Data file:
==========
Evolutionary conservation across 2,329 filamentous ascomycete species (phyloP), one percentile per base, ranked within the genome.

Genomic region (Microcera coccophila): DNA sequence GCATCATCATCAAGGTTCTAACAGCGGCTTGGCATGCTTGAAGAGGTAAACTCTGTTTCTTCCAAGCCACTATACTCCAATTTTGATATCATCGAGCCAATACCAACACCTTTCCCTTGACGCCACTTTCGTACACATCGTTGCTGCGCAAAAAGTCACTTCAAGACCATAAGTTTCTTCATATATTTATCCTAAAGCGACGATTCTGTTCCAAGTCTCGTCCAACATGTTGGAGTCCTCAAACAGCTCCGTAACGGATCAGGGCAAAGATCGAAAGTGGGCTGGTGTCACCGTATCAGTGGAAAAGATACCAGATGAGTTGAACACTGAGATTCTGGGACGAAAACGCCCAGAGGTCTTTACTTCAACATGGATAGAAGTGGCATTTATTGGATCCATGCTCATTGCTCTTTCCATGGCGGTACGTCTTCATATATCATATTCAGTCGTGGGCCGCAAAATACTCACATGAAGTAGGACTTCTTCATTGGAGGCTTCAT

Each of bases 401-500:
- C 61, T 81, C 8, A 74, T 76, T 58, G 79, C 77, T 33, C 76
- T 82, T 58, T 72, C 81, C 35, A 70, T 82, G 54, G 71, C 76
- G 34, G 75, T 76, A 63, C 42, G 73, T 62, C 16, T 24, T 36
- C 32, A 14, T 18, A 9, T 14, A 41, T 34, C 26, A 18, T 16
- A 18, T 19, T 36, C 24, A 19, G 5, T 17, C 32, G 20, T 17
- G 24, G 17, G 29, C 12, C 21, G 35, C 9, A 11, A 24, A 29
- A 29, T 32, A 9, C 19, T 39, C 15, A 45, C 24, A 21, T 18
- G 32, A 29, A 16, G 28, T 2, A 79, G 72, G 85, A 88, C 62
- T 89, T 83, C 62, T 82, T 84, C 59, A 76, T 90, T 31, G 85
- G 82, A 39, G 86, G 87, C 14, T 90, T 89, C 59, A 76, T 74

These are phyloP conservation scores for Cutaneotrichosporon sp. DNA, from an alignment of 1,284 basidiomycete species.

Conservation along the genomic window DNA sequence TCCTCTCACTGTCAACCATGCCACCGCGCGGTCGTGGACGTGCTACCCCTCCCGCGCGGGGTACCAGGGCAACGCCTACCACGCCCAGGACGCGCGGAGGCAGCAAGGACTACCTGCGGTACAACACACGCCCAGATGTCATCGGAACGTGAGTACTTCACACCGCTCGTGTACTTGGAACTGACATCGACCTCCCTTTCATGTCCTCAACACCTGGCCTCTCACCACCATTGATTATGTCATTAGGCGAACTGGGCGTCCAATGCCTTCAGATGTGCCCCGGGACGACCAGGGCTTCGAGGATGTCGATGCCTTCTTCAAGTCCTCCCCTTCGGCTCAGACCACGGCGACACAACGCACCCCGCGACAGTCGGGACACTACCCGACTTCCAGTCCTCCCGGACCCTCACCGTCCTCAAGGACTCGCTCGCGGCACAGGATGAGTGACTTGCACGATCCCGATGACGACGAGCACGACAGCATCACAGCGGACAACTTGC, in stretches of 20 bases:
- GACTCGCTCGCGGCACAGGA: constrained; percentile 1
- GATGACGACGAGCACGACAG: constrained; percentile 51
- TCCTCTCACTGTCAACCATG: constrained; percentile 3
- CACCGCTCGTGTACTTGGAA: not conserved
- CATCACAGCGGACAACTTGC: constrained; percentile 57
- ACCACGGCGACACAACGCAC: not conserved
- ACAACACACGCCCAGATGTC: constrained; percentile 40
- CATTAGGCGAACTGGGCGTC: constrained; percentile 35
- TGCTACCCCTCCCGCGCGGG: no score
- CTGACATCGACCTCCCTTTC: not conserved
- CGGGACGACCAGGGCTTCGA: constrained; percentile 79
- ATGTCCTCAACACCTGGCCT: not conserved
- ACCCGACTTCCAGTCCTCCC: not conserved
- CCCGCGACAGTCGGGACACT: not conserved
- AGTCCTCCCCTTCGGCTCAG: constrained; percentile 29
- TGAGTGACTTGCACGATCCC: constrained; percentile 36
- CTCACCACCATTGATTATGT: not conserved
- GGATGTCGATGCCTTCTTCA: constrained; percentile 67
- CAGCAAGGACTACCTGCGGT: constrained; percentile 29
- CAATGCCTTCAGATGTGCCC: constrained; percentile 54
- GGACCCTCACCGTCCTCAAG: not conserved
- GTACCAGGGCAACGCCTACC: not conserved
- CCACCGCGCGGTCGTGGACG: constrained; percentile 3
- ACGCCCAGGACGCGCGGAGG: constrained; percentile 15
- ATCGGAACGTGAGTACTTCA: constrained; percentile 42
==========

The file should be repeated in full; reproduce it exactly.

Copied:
Evolutionary conservation across 2,329 filamentous ascomycete species (phyloP), one percentile per base, ranked within the genome.

Genomic region (Microcera coccophila): DNA sequence GCATCATCATCAAGGTTCTAACAGCGGCTTGGCATGCTTGAAGAGGTAAACTCTGTTTCTTCCAAGCCACTATACTCCAATTTTGATATCATCGAGCCAATACCAACACCTTTCCCTTGACGCCACTTTCGTACACATCGTTGCTGCGCAAAAAGTCACTTCAAGACCATAAGTTTCTTCATATATTTATCCTAAAGCGACGATTCTGTTCCAAGTCTCGTCCAACATGTTGGAGTCCTCAAACAGCTCCGTAACGGATCAGGGCAAAGATCGAAAGTGGGCTGGTGTCACCGTATCAGTGGAAAAGATACCAGATGAGTTGAACACTGAGATTCTGGGACGAAAACGCCCAGAGGTCTTTACTTCAACATGGATAGAAGTGGCATTTATTGGATCCATGCTCATTGCTCTTTCCATGGCGGTACGTCTTCATATATCATATTCAGTCGTGGGCCGCAAAATACTCACATGAAGTAGGACTTCTTCATTGGAGGCTTCAT

Each of bases 401-500:
- C 61, T 81, C 8, A 74, T 76, T 58, G 79, C 77, T 33, C 76
- T 82, T 58, T 72, C 81, C 35, A 70, T 82, G 54, G 71, C 76
- G 34, G 75, T 76, A 63, C 42, G 73, T 62, C 16, T 24, T 36
- C 32, A 14, T 18, A 9, T 14, A 41, T 34, C 26, A 18, T 16
- A 18, T 19, T 36, C 24, A 19, G 5, T 17, C 32, G 20, T 17
- G 24, G 17, G 29, C 12, C 21, G 35, C 9, A 11, A 24, A 29
- A 29, T 32, A 9, C 19, T 39, C 15, A 45, C 24, A 21, T 18
- G 32, A 29, A 16, G 28, T 2, A 79, G 72, G 85, A 88, C 62
- T 89, T 83, C 62, T 82, T 84, C 59, A 76, T 90, T 31, G 85
- G 82, A 39, G 86, G 87, C 14, T 90, T 89, C 59, A 76, T 74

These are phyloP conservation scores for Cutaneotrichosporon sp. DNA, from an alignment of 1,284 basidiomycete species.

Conservation along the genomic window DNA sequence TCCTCTCACTGTCAACCATGCCACCGCGCGGTCGTGGACGTGCTACCCCTCCCGCGCGGGGTACCAGGGCAACGCCTACCACGCCCAGGACGCGCGGAGGCAGCAAGGACTACCTGCGGTACAACACACGCCCAGATGTCATCGGAACGTGAGTACTTCACACCGCTCGTGTACTTGGAACTGACATCGACCTCCCTTTCATGTCCTCAACACCTGGCCTCTCACCACCATTGATTATGTCATTAGGCGAACTGGGCGTCCAATGCCTTCAGATGTGCCCCGGGACGACCAGGGCTTCGAGGATGTCGATGCCTTCTTCAAGTCCTCCCCTTCGGCTCAGACCACGGCGACACAACGCACCCCGCGACAGTCGGGACACTACCCGACTTCCAGTCCTCCCGGACCCTCACCGTCCTCAAGGACTCGCTCGCGGCACAGGATGAGTGACTTGCACGATCCCGATGACGACGAGCACGACAGCATCACAGCGGACAACTTGC, in stretches of 20 bases:
- GACTCGCTCGCGGCACAGGA: constrained; percentile 1
- GATGACGACGAGCACGACAG: constrained; percentile 51
- TCCTCTCACTGTCAACCATG: constrained; percentile 3
- CACCGCTCGTGTACTTGGAA: not conserved
- CATCACAGCGGACAACTTGC: constrained; percentile 57
- ACCACGGCGACACAACGCAC: not conserved
- ACAACACACGCCCAGATGTC: constrained; percentile 40
- CATTAGGCGAACTGGGCGTC: constrained; percentile 35
- TGCTACCCCTCCCGCGCGGG: no score
- CTGACATCGACCTCCCTTTC: not conserved
- CGGGACGACCAGGGCTTCGA: constrained; percentile 79
- ATGTCCTCAACACCTGGCCT: not conserved
- ACCCGACTTCCAGTCCTCCC: not conserved
- CCCGCGACAGTCGGGACACT: not conserved
- AGTCCTCCCCTTCGGCTCAG: constrained; percentile 29
- TGAGTGACTTGCACGATCCC: constrained; percentile 36
- CTCACCACCATTGATTATGT: not conserved
- GGATGTCGATGCCTTCTTCA: constrained; percentile 67
- CAGCAAGGACTACCTGCGGT: constrained; percentile 29
- CAATGCCTTCAGATGTGCCC: constrained; percentile 54
- GGACCCTCACCGTCCTCAAG: not conserved
- GTACCAGGGCAACGCCTACC: not conserved
- CCACCGCGCGGTCGTGGACG: constrained; percentile 3
- ACGCCCAGGACGCGCGGAGG: constrained; percentile 15
- ATCGGAACGTGAGTACTTCA: constrained; percentile 42